Book review: The Goldfinch

Posted: March 9, 2015 in Uncategorized
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Last weekend, I finally finished reading “The Goldfinch” by Donna Tartt.

“The Goldfinch” by Donna Tartt (via Goodreads)

I’ve been trying to get into it since September when I was given it, but only in the last month did I finally get going with it! I was determined to finish it and see what the fuss was all about. The blurb reads:

“Aged thirteen, Theo Decker, son of a devoted mother and a reckless, largely absent father, survives an accident that otherwise tears his life apart. Alone and rudderless in New York, he is taken in by the family of a wealthy friend. He is tormented by an unbearable longing for his mother, and down the years clings to the thing that most reminds him of her: a small, strangely captivating painting that ultimately draws him into the criminal underworld. As he grows up, Theo learns to glide between the drawing rooms of the rich and the dusty antiques store where he works. He is alienated and in love – and his talisman, the painting, places him at the centre of a narrowing, ever more dangerous circle.”

Life as Theo knows it changes dramatically when his mother dies and he ends up in different places, trying to make his way through life without his beloved mother while clinging to her memory and to a painting which he cherishes. He learns more about the different worlds around him, from the wealthy family of his friend Andy, to the empty desert and glittering casinos of his father’s home in Las Vegas, to the dusty antiques shop in New York where he later works.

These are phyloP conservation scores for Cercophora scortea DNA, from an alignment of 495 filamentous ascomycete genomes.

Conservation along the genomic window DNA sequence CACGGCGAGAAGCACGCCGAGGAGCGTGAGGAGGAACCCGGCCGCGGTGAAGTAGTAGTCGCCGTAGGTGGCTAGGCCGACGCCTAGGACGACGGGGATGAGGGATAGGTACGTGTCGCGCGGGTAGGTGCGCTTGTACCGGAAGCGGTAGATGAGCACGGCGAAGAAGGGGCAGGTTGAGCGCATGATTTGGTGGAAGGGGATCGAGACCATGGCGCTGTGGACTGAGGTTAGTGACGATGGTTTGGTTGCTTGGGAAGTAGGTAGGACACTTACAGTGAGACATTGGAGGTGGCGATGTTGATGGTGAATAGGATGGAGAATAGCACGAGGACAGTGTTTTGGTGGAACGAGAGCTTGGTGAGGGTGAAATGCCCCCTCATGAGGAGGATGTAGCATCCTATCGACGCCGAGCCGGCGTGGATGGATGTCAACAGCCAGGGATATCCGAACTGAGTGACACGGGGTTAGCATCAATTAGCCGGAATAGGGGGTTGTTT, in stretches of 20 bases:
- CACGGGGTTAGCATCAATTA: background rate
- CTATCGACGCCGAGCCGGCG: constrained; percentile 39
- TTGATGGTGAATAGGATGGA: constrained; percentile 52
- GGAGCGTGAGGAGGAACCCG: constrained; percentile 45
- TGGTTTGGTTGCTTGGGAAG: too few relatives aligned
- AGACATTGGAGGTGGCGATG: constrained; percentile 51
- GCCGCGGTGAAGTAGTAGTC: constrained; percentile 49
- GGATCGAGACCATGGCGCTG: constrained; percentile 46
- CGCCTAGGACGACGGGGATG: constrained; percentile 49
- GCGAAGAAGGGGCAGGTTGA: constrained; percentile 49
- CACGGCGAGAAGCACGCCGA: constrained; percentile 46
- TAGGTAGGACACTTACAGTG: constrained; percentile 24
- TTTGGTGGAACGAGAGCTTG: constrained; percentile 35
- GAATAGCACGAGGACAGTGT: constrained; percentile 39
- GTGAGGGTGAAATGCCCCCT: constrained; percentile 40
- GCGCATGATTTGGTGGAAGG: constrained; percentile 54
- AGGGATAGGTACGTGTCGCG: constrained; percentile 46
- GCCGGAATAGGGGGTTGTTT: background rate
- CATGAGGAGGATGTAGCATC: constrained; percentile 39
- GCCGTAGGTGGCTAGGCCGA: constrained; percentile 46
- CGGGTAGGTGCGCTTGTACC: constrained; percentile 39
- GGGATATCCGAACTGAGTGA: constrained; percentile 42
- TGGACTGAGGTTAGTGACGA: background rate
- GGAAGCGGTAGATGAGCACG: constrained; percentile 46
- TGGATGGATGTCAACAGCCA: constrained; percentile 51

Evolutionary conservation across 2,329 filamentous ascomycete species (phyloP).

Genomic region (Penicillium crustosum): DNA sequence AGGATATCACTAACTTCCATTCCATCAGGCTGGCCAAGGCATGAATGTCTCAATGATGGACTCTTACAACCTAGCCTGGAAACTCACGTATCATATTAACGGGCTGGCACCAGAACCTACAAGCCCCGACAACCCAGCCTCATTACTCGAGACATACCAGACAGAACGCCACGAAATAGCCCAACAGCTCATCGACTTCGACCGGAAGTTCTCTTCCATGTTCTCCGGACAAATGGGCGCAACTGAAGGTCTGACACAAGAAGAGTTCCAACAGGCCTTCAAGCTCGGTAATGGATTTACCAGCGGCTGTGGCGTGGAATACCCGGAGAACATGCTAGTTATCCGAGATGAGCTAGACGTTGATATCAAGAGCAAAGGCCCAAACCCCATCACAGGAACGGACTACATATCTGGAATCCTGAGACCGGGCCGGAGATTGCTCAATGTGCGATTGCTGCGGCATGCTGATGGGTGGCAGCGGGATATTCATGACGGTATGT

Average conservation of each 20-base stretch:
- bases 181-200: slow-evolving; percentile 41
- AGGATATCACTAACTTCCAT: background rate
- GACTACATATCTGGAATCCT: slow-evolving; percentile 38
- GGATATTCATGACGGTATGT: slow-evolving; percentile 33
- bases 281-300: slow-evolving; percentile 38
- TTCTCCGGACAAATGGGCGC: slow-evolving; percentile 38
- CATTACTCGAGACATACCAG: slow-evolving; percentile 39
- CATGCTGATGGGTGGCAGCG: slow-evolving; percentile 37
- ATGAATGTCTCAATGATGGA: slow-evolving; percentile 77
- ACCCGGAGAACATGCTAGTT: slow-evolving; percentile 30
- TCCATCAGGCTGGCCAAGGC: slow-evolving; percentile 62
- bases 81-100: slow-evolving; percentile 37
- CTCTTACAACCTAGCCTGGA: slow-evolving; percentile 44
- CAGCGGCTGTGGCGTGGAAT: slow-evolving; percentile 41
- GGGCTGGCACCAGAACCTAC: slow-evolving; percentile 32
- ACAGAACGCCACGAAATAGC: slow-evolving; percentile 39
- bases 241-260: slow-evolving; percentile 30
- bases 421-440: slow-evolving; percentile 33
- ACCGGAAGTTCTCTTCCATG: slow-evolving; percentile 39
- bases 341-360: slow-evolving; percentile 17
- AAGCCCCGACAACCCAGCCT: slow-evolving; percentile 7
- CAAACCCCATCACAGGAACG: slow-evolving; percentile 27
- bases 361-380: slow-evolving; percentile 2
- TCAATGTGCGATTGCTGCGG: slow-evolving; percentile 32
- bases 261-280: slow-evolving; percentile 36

His relationships with different people are interesting to witness as they develop through the novel. He clearly idolises his mother and is slightly obsessive about her life and death, going over things he should have done differently the day she died. He doesn’t really like his father very much, with his alcoholism and how he deserted Theo and his mother, and resents having to go and live with him in Las Vegas, far from the memories and familiar sights of New York.

One of the most prominent relationships is his friendship with Boris who he meets while living with his father. They explore life together, from simple teenage antics like going to school together, to exploring drugs, drinking alcohol and shoplifting, to learning more about themselves as part of the world. This friendship only fades when Theo goes back to New York, but is re-instated when Boris appears again in New York and things start to get messy in Theo’s home and work life.

Most of the novel is about Theo going through those difficult teenage years, grieving for his mother and hating his father, but we realise just how traumatised he is by the accident that changed his life through his serious drug use. He is obviously suffering from PTSD and he stays in contact with another survivor who he falls in love with from a distance, a girl who understands the trauma Theo went through.

The latter parts of the novel jump into the future when Theo is grown-up and in a relationship with the sister of Andy, but is leading a secret criminal life which causes more problems for himself. The ending gets really weird and confusing but eventually things start to make sense.

I don’t want to go into any more detail without ruining the book for those who haven’t read it so that’s all I’m saying! If you struggle with it, just push on with it because it does get better and it’s totally worth it to see what all the fuss is about!

I’m giving it 7/10 because it keeps you guessing until the end, and is just so fascinating (once you get into it) that you have to finish it! It turned out better than I thought it would be because at first it was a bit boring. Give it a try!

  1. mikeytbull says:

    Yeah, I’m going to have to get it! – funnily enough my favourite British bird is the Goldfinch!

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